Update June 20, 2016: Today the Supreme Court affirmed Taylor’s conviction by a 7-1 vote, upholding the government’s expansive assertion of federal jurisdiction under the Hobbs Act.
What are the limits of federal criminal jurisdiction – and what does that have to do with growing marijuana in your back yard?
There’s a lot of debate these days about the scope of federal criminal law and the issue of overcriminalization. Broadly written federal statutes and legal theories such as honest services fraud have the potential to turn a vast number of traditional state crimes into federal offenses, often with very hefty federal penalties.
Last week in Taylor v. United States the U.S. Supreme Court considered a challenge to the federal government’s assertion of criminal jurisdiction in an armed robbery case. But despite the relatively weak jurisdictional link, the Court does not seem poised to use the case to cut back on the reach of federal criminal law.
David Taylor and the “Southwest Goonz”
In 2009 a large number of home invasion robberies took place in the Roanoke, Virginia area. Local and federal law enforcement concluded that the perpetrators were targeting the homes of drug dealers, hoping to steal large quantities of money and/or drugs from victims who might be unlikely to report the crime to the authorities. A gang known as the “Southwest Goonz” was ultimately linked to more than thirty of these robberies; David Taylor was indicted in federal court for taking part in two of them.
In both robberies, the evidence was that Taylor and the other perpetrators targeted the homes in question because they believed the inhabitants were selling drugs. In each case, however, no drugs or substantial amounts of money were found. After threatening the occupants at gunpoint, Taylor and the others ended up stealing relatively minor items such as some jewelry, cell phones, a small amount of cash, and a single marijuana cigarette.
Taylor was convicted of two counts of robbery under a federal statute known as the Hobbs Act, as well as one count of using a firearm during a crime of violence. He was sentenced to nearly thirty years in prison.
The Hobbs Act imposes criminal liability on anyone who obstructs, delays, or affects commerce, or attempts or conspires to do so, through robbery or extortion. There was no real dispute that the robberies took place and that Taylor participated. But his lawyers argued the government had failed to prove beyond a reasonable doubt that Taylor’s actions affected commerce as required by the statute, given that this was basically a small-time local robbery.
The Hobbs Act defines “commerce” as any commerce between the states, as well as “all other commerce over which the United States has jurisdiction.” Taylor wanted to present evidence at trial that the victims of these robberies only sold Virginia-grown marijuana. Robbery of a dealer acting only within Virginia and selling only Virginia marijuana, he argued, would not affect interstate commerce to a degree sufficient to give the federal government criminal jurisdiction.
The lower courts ruled against Taylor, holding that all the government had to establish for Hobbs Act jurisdiction was that the defendant had attempted to rob someone who was selling illegal drugs. The government was not required to prove the marijuana in question had actually moved in interstate commerce or that any actual effect on interstate commerce had occurred. The Supreme Court agreed to hear the case to address what the government has to prove concerning the effect on commerce in a Hobbs Act robbery prosecution.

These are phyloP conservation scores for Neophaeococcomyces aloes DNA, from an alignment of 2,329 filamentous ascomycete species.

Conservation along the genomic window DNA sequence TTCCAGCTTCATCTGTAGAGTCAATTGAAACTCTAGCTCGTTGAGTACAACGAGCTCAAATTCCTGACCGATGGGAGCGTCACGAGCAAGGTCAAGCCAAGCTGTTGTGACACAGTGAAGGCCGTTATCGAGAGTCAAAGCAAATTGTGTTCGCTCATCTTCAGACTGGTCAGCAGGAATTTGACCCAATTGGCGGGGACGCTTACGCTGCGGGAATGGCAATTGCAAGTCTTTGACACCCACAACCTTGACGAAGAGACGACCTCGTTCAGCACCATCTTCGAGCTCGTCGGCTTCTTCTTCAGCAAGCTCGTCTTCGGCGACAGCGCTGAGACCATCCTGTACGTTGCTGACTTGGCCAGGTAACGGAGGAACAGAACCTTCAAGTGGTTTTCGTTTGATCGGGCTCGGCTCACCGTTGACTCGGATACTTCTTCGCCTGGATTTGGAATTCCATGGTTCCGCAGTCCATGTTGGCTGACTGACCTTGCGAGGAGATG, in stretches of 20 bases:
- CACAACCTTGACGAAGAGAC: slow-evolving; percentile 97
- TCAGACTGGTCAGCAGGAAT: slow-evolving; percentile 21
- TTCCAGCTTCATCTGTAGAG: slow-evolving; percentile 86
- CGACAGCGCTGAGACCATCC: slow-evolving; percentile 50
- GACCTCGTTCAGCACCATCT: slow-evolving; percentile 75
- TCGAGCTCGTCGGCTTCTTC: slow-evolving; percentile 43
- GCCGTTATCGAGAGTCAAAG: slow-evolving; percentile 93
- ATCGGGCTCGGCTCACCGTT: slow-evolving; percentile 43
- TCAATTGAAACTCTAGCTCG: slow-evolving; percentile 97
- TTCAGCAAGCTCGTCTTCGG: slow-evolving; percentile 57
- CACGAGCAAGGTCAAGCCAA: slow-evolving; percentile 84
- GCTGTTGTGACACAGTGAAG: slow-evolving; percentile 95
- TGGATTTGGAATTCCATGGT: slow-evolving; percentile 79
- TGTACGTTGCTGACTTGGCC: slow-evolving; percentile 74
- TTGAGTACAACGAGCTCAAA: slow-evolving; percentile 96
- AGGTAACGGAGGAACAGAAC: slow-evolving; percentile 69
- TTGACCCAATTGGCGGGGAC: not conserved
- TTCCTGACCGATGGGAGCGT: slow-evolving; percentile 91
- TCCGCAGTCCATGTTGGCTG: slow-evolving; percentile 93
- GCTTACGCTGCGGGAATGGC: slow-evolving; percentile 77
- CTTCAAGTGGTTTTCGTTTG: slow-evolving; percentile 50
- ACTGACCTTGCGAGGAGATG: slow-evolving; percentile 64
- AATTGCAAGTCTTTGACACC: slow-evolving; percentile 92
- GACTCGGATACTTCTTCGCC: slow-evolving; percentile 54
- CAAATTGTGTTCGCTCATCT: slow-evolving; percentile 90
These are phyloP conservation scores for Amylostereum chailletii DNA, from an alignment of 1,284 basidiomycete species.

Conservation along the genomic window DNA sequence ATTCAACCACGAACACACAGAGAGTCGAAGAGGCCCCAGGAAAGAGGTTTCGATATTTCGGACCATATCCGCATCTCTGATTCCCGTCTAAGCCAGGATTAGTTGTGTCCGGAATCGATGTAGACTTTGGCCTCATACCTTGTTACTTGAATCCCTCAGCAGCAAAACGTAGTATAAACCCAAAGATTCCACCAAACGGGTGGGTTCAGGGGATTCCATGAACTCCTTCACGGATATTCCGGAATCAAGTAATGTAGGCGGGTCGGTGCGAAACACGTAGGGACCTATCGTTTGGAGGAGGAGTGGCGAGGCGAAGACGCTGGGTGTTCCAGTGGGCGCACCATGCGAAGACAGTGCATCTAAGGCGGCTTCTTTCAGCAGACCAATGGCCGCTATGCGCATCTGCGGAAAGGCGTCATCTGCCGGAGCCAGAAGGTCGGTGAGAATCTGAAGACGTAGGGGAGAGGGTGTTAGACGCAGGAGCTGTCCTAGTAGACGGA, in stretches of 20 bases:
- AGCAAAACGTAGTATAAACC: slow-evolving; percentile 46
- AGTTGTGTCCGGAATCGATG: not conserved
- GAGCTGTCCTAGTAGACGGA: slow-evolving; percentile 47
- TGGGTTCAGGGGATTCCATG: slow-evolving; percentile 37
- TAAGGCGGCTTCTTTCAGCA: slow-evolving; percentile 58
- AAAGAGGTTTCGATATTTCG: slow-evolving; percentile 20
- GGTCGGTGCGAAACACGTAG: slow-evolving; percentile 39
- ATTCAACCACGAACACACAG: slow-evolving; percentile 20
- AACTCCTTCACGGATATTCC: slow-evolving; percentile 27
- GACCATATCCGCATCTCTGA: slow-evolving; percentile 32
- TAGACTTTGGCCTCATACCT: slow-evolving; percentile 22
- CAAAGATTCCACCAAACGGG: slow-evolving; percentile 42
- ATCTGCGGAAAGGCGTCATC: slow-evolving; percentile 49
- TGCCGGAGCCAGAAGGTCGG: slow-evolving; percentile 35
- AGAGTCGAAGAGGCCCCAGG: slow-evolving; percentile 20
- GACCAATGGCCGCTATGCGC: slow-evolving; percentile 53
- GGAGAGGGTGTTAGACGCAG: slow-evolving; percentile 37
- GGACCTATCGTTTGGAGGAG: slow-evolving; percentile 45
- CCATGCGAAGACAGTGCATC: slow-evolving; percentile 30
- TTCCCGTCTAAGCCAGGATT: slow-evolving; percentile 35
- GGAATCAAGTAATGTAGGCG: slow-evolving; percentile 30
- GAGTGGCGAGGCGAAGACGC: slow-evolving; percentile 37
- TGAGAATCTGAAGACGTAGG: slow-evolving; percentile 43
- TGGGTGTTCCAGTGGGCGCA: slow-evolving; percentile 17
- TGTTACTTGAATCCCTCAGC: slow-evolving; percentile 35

The Limits of the Commerce Clause
As a government of enumerated and limited powers, the federal government must have a constitutional basis for every federal criminal statute. The default presumption is that crime is prosecuted by the states, and the overwhelming majority of criminal prosecutions in this country do take place at the state level. If the federal government wants to step in, it requires a constitutional “hook” to assert jurisdiction.
For many federal criminal statutes that hook is the Commerce Clause in Article I, Sec. 8 of the Constitution, which gives Congress the power to regulate commerce “among the several states.” Many federal crimes require the government to show an effect on interstate commerce as an element of the offense, in order to establish federal criminal jurisdiction. This requirement historically has been interpreted very broadly, requiring the prosecution to show only a minimal impact on commerce in any given case.
Over time Congress became accustomed to relying on the Commerce Clause to justify almost any piece of criminal legislation. But the Supreme Court dramatically curtailed those efforts in the landmark 1995 case of United States v. Lopez. In Lopez the Court struck down the federal Gun Free School Zones Act, which made it a crime to possess a gun in the vicinity of a school. The Court ruled that the Commerce Clause power did not allow Congress to regulate purely local gun possession with no apparent effect on interstate commerce. Five years later, in United States v. Morrison, the Court struck down the federal Violence Against Women act for essentially the same reason, holding that domestic violence was a local crime without an adequate link to interstate commerce.
But Lopez and Morrison turned largely on the Court’s conclusion that Congress was trying to use the Commerce Clause power to regulate local activities that were not commercial in nature. When it comes to activity that clearly is commercial, courts have routinely upheld the assertion of federal jurisdiction even when the effects on commerce in a particular case appear to be minimal.
For example, if a small restaurant that caters almost exclusively to local customers is robbed, courts will still find an effect on commerce because the restaurant purchases food and other goods that move in interstate commerce and as a result of the robbery will have fewer assets with which to make those purchases. Similarly, even if a particular action has a relatively trivial effect on commerce, jurisdiction will be upheld if the class of all such similar actions, taken in the aggregate, would affect interstate commerce to some degree.